|Topic Review (Newest First)|
|05-22-2009 08:59 PM|
|preservedkillick||Thanks guys, it's a single wire. I'll test by grounding.|
|05-22-2009 02:06 AM|
There are two types of senders: those that drive a gauge, and those that drive an alarm. tommays is correct about the behavior of a sender that drives a gauge. In many cases, a sender that drives an alarm is mounted on the ground side of the alarm circuit; in case of an overheating situation, the switch inside the sender closes to complete the circuit to ground.
I have tested the alarm on my boat by touching the wire to ground, as you suggested.
|05-21-2009 09:08 PM|
There is generally a sender that that changes Resistance to control the gauge and if you touch the CORRECT wire to the block the gauge should move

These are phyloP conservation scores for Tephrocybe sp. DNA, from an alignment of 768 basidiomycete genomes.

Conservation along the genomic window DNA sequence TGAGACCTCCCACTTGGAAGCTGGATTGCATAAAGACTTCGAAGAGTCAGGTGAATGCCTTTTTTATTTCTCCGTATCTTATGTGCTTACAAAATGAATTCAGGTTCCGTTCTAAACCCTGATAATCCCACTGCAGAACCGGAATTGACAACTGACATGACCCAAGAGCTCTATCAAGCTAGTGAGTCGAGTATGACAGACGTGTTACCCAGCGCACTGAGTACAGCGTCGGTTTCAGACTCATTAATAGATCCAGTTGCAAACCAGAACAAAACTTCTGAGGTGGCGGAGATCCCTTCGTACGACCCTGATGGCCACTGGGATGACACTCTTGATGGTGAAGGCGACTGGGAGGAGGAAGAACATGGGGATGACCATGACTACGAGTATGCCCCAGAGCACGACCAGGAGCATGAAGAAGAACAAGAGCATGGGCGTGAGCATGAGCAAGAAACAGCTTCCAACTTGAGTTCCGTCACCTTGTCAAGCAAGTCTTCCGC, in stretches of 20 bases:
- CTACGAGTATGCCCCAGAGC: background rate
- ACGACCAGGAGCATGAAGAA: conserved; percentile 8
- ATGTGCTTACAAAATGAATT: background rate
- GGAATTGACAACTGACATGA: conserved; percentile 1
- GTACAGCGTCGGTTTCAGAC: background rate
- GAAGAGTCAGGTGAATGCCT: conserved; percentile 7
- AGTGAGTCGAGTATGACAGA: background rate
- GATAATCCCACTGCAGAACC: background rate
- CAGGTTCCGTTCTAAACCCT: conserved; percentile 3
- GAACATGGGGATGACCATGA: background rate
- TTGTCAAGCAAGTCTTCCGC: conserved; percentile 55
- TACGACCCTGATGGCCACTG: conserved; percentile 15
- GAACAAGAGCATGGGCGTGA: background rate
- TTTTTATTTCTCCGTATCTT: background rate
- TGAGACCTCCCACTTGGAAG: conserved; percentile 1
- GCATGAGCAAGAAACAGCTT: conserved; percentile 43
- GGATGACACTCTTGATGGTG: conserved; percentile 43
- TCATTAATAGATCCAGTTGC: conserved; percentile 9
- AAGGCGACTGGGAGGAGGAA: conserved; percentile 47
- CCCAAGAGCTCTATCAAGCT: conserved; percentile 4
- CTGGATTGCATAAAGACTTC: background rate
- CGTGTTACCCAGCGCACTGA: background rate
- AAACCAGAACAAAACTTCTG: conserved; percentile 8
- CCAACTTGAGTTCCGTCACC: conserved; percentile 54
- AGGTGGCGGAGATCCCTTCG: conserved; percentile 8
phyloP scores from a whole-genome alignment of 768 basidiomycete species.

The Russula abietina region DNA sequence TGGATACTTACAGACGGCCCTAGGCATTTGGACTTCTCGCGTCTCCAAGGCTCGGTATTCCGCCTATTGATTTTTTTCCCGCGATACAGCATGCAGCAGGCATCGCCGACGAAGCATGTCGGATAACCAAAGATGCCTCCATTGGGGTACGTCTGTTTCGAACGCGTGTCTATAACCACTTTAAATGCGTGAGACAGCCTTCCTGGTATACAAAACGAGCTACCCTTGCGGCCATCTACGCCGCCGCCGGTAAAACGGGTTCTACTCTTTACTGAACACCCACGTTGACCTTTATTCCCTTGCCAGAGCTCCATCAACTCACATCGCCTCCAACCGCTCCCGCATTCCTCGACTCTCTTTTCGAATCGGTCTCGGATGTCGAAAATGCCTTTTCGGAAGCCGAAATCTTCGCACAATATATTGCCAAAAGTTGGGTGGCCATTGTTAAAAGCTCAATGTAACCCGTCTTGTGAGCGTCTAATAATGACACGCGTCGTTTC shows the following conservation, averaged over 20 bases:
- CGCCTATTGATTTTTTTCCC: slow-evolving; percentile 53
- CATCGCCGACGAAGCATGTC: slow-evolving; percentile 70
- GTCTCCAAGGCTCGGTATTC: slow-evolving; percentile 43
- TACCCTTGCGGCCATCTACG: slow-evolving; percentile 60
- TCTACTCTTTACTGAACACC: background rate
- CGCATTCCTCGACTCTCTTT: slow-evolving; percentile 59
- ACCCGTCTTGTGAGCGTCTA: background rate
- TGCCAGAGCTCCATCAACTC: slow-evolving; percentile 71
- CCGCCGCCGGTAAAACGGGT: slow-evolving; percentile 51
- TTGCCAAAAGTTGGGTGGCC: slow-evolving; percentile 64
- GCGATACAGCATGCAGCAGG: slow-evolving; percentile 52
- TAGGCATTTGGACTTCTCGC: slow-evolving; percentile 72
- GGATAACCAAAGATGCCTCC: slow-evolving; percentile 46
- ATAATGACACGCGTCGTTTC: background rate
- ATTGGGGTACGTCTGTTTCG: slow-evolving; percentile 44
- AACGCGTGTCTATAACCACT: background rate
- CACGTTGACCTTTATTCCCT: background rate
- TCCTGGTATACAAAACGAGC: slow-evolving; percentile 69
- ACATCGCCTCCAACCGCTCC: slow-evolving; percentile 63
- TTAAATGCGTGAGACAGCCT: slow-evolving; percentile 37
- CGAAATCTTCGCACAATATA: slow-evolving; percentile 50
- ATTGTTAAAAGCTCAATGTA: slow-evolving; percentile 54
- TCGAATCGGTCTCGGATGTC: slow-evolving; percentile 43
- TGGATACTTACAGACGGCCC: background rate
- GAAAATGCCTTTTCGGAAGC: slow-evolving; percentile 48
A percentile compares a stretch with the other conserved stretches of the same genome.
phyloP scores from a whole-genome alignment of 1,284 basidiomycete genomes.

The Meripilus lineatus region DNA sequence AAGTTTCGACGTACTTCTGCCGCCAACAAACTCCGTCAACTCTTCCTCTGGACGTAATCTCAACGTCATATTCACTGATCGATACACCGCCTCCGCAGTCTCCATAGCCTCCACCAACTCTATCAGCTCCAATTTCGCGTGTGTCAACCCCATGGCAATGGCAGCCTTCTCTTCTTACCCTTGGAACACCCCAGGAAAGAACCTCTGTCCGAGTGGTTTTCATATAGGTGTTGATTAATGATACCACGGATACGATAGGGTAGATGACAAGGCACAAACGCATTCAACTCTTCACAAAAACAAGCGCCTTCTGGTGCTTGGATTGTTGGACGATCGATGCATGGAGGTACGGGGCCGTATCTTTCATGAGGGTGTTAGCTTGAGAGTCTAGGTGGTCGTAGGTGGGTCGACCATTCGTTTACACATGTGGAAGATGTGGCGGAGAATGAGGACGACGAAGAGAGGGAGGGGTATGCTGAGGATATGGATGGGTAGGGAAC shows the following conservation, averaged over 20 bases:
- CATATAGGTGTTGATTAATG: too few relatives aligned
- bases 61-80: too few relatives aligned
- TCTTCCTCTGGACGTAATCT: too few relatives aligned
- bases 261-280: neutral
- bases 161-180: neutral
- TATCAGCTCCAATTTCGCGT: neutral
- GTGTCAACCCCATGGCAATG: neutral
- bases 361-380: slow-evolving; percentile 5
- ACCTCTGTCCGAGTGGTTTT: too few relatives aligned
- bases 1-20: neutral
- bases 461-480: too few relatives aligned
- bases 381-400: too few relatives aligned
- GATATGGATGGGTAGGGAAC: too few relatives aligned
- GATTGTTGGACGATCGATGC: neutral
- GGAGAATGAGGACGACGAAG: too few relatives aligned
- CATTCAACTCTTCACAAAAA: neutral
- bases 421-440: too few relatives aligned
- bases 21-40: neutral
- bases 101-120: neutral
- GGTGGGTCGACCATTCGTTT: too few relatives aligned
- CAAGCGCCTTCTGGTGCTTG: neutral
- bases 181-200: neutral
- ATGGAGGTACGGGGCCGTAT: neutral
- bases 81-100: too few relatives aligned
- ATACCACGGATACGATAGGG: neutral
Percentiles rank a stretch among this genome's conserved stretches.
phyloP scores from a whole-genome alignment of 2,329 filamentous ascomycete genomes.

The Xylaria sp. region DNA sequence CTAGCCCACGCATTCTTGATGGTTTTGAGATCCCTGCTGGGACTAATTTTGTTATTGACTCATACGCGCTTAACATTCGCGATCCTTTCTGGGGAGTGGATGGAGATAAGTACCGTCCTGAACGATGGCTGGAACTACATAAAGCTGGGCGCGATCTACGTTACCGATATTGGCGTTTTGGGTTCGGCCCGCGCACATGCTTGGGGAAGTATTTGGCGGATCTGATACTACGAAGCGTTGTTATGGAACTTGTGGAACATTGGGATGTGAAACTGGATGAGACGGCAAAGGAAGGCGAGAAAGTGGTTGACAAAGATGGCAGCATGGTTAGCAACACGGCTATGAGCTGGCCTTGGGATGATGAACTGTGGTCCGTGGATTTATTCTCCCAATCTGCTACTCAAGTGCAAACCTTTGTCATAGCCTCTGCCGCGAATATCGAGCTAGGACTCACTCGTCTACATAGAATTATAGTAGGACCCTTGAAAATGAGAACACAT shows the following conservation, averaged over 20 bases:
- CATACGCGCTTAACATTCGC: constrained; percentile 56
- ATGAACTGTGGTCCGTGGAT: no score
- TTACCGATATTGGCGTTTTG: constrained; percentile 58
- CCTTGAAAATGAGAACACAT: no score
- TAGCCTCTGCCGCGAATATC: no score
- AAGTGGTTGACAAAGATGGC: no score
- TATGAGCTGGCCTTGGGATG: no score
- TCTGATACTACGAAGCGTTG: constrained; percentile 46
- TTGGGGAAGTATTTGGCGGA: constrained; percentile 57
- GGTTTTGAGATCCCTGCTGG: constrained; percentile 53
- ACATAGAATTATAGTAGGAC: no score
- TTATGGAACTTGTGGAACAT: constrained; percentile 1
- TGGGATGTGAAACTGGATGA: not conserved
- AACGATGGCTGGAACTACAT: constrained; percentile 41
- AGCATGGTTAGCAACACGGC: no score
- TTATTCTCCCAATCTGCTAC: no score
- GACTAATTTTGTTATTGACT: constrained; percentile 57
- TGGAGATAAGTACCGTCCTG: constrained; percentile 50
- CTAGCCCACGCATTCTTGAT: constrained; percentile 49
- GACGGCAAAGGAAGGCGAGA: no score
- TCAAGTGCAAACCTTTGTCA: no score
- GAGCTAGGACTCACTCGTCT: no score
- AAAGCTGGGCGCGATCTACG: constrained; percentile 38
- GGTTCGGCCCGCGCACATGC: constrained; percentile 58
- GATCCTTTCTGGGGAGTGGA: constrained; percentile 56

And a separate unit with a switch that would run the alarm at the temp that is to hot
|05-21-2009 08:50 PM|
Temp Sending Unit on Heat Riser - how to test?
I've got a temperature sending plug on the heat rider coming off the back of my Vetus engine with no wire connected to it. I'm trying to figure out which wire connects to the spade connector on the sending unit, not (yet) if the sending unit works. The wire according to the wiring schematics that should connect, is not, but is connected to a plug on the engine pan (the very bottom)?
What I'd like to do is see if I can trigger the high temp alarm using that wire, but I'm not quite understanding how the sending unit works. With just a single wire, I'm assuming the sending unit closes a circuit by grounding the wire lead to the engine block?? If I take the wire and touch it to ground, shouldn't the alarm activate??
Am I close?